Monitoring Amazonian Wildfires
Advances in remote sensing and GIS aid in better tracking the location, intensity, and direction of wildfires
Forest fires are not uncommon during Brazil’s dry season, which lasts from approximately May to September. But wet weather patterns in large areas of the Amazon rainforest typically prevent fires from spreading and becoming more severe. However, circumstances have been different this year.
The Global Fire Emissions Database (GFED) confirms that fires in 2019 are more intense than in previous years. According to a GFED 2019 Fire Forecast report, from May 1 through Sept. 30, fire detections approximated more than 200,000 in the Amazon, the highest count since 2012.
“There are conditions this year that would make the region more vulnerable to drought, and we are on the lookout to see how those conditions will develop across the Amazon throughout the year,” NASA remote sensing specialist Douglas Morton said in an Aug. 30 interview with ScienceMag.org.
The cause of the fires, according to an article published by the University of Melbourne, is a combination of three main factors—deforestation, routine farming practices, and climate change.
Brazil’s National Space Research Institute reported more than 6,000 square kilometers of deforestation had occurred in the Amazon rainforest by Aug. 31—a sharp increase from 3,368 square kilometers in 2018. Vast areas of the rainforest are cleared each year for cattle pastures and soybean farms, infrastructure development, and illegal logging.
Illegal logging, in particular, is becoming increasingly widespread in Brazil. Though it is not the principal cause of deforestation or wildfires, it does allow more sunlight to reach the forest floor, creating drier conditions more prone to ignition.
Severe droughts have also caused areas of the rainforest to become drier. Therefore, planned burning, which is a common practice among many farms, becomes more dangerous.
Sensing the Flames
The recent spike of wildfires in the Amazon has been closely monitored from space via remote sensing tools. Recent advances in satellite technology, the Internet of Things (IoT), and GIS tools aid in tracking fire location, intensity, and direction.
Satellites are often the first to detect fires burning in remote regions of the Amazon. A wildfire, according to Morton, will trigger multiple pixels in a satellite image as thermal anomalies.
“Isolated detections may actually represent a combination of many small fires in the same location. The timing, location, and amount of energy released by the fire all provide information for scientists and fire managers,” Morton told ScienceMag.org.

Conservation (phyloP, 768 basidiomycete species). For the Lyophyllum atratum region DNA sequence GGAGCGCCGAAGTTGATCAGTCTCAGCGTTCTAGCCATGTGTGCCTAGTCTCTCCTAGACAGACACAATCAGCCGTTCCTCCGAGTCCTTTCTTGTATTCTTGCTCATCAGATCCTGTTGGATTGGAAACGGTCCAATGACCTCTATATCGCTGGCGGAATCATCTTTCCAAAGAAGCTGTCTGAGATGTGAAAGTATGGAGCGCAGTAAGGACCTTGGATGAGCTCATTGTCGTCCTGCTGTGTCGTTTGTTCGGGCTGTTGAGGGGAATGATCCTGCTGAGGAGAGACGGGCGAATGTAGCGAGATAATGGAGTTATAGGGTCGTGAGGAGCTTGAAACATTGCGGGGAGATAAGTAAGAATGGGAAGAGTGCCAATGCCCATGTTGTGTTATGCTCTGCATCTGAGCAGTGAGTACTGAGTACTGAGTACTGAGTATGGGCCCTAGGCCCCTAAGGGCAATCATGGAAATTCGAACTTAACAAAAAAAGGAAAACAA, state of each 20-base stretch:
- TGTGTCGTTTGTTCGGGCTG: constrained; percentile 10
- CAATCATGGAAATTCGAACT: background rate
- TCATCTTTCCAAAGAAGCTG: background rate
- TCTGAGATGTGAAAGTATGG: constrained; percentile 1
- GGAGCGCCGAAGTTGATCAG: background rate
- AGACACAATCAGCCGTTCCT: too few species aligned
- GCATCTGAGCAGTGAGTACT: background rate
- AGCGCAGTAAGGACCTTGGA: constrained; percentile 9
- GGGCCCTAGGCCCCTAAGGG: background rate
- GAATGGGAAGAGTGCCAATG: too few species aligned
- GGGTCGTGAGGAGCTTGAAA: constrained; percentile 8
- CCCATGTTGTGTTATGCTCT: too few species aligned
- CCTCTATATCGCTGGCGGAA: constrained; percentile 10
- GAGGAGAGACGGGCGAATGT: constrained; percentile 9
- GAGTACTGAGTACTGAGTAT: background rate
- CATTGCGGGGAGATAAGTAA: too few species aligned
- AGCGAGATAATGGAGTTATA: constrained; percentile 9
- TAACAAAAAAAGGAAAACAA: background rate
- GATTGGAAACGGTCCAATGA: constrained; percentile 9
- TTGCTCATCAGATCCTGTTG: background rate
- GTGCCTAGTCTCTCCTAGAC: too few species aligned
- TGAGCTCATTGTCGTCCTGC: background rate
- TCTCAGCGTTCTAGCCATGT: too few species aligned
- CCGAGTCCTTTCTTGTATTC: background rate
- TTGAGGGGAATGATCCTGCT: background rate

The Moderate Resolution Imaging Spectroradiometer (MODIS), mounted aboard NASA’s Terra and Aqua satellites, measures both light amplitude and wavelength of wildfires—calculating approximately 230,000 wildfires in the Amazon as of Oct. 7.
In recent years, the Brazilian Federal Police have also leveraged satellite imagery to provide evidence of environmental crimes such as unlawful logging that could lead to wildfires. Franco Perazzoni, head of the Brazilian Federal Police GEOINT Service, said in a virtual presentation at USGIF’s recent GEOINTegration Summit: “Satellite imagery is not used as an intelligence tool but as evidence to these crimes.”
Another effective way to track forest fires is through mapping. But converting satellite images into actionable intelligence requires the integration of GIS. Each image, which contains timestamp and location coordinates, must be quickly cross-referenced with images from other satellites before first responders are deployed.
A GIS platform can then import this data and perform a series of steps to improve location accuracy and visual performance as well as to prepare the data for interactive map presentations.
Such interactive maps are also now available to anyone with an internet connection. NASA operates a service called Fire Information for Resource Management System (FIRMS), whichprovides near real-time tools for the mapping and management of wildfires. FIRMS takes thermal signature anomalies detected by the Aqua, Terra, and Suomi satellites and plots them onto a global basemap within three hours of a satellite passing overhead.
As more widespread and severe forest fires continue to occur in the Amazon and elsewhere around the world, monitoring and detection methods employed by space agencies and local authorities will continue to improve the speed and accuracy of mitigation, detection, monitoring, and response.
Image Courtesy of NASA
Posted in: got geoint? Tagged in: Disaster Relief, GIS, Public Safety & Emergency Management, Remote Sensing
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